One of the ways I want to live better in the new year is by reducing my food waste. I can give you a list of reasons why this is still an “area for improvement,” including the shameful fact that it’s easier for me to squander food than it is to use it carefully. I can make an equally long list of why it’s important to do better.
Below are three intentional choices I’m focusing on in 2015.
(In case you’re wondering, my husband will eat anything I cook and appears grateful not to have to do the work himself—we agree on this arrangement. My child is a very picky eater. There is waste.)
1. Plan and cook meals.
The good news is that every aspect of planning and cooking gets easier with practice. I try to be gentle with myself and accept that it takes experimentation to figure out what works generally and even more practice and experimentation to manage meals around fluctuating schedules and workloads. I have also accepted that sometimes I will eat microwave meals from cardboard trays.
If you’re looking for encouragement, recipes, and tips on cooking more no matter your budget/schedule/aptitude, I like the food writer and activist Mark Bittman.
2. Shop based on the meal plan.
I’m grateful to be able to shop at a food co-op where many fresh and staple ingredients are sold in bulk and I can buy exactly the amount I need. For things like canned tomato paste or packaged fresh herbs or celery, I try to cook more than one recipe calling for those ingredients so they get used up. I’ve also learned that a surprising number of foods can be frozen for later use (check out these tips for storing all kinds of food).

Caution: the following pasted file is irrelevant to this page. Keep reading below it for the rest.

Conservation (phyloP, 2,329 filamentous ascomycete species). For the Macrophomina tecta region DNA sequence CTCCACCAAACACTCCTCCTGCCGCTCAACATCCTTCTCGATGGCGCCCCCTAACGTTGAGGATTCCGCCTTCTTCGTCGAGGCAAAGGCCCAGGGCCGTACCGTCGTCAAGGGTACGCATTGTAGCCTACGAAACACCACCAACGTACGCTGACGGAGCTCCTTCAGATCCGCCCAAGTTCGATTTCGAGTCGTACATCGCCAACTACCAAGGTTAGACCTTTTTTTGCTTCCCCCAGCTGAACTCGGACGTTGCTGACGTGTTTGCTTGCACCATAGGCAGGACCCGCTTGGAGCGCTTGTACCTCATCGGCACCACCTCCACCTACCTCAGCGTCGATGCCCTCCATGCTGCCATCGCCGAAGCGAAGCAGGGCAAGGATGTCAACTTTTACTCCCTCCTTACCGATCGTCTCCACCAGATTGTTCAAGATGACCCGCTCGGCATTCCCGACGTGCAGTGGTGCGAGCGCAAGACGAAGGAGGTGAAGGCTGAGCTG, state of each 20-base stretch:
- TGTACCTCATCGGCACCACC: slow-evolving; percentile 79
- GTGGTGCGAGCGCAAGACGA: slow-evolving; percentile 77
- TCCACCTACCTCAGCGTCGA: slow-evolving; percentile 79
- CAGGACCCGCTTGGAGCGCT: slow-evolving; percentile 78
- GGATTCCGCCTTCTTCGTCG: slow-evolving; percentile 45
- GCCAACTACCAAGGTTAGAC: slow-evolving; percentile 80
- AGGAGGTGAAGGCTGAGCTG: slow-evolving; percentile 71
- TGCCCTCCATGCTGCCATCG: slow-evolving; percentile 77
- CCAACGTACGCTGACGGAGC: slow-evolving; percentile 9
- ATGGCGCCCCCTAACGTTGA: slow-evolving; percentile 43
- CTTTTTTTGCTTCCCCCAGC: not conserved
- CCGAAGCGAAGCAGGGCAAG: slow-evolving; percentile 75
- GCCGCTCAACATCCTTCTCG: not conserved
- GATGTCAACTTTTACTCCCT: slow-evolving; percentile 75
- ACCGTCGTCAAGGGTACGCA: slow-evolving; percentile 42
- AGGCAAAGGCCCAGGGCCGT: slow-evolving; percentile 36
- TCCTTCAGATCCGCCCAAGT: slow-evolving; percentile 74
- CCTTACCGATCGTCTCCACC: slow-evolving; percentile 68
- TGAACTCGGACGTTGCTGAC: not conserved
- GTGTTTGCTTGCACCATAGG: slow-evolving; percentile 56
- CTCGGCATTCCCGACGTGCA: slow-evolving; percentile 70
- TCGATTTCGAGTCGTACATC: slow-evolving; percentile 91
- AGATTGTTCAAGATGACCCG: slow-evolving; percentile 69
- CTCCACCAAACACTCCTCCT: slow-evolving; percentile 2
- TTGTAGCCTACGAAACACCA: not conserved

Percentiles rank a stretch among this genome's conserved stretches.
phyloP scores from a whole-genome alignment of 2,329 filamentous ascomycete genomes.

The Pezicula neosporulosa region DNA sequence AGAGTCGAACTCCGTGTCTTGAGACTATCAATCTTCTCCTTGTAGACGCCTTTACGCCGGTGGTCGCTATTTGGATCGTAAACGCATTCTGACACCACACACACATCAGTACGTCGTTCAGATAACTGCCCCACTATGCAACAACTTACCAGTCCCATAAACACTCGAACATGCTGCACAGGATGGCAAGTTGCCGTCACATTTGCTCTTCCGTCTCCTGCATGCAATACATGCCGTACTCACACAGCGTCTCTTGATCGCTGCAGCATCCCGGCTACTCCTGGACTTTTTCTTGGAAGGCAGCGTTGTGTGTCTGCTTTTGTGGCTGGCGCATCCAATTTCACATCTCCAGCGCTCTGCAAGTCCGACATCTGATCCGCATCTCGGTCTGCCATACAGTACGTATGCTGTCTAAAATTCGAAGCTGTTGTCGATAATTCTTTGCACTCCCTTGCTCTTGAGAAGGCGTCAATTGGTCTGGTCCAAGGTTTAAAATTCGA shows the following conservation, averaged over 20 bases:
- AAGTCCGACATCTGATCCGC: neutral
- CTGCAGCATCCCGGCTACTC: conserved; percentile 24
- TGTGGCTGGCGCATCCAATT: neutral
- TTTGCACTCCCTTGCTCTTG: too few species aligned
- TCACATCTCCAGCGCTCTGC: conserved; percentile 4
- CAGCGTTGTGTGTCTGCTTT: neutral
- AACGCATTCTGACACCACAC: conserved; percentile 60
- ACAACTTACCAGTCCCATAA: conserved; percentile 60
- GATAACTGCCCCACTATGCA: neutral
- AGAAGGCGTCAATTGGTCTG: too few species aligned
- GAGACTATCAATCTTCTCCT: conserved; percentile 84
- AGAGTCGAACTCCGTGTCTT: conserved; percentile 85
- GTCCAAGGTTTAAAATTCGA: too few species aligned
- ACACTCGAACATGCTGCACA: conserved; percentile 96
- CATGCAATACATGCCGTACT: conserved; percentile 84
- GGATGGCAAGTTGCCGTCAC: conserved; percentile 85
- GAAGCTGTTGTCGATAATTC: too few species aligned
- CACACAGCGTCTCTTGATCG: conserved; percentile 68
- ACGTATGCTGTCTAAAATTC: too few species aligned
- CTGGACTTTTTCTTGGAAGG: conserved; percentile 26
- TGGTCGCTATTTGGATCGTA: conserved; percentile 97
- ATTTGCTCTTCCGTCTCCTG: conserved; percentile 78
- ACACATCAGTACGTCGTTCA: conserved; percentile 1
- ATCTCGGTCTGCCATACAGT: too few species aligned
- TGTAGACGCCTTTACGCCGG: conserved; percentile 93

3. Store food in a way that maximizes freshness.
Finding a slimy bag of lettuce in the refrigerator is such a disappointment. It’s like throwing away money along with your dreams for a better, healthier you. The only way I’ve been able to avoid slimy/desiccated produce is to plan my shopping so that I have time to take care of fruits and vegetables as soon as I get home (e.g. wash and dry greens and get them into an airtight container). It might be worth your time to read up on best storage techniques for items you buy regularly (tips for storing all kinds of food so it lasts longer).
If you have questions about whether you’ve stored food too long, visit StillTasty.com for guidance on whether it’s safe to eat (even if the expiration date has passed).
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In the United States, many restaurant meals are super-sized, which makes it hard to avoid wasting food when eating out. But this could be changing. There are a growing number of successful fast food restaurants serving fresh and locally-grown food, probably in healthful portion sizes. And last fall an activist investor took control of the parent company of restaurant chain Olive Garden—known for big servings and all you can eat breadsticks—and was quoted thusly in the New York Times:
“Portion sizes may be gradually reduced,” Starboard wrote, “as guests begin to equate Olive Garden’s value proposition more with quality and excellence at fair prices, than with massive quantities of barely edible fried items, excessive cheeses, and heavy cream sauces.”
Quality and excellence at fair prices? Amen.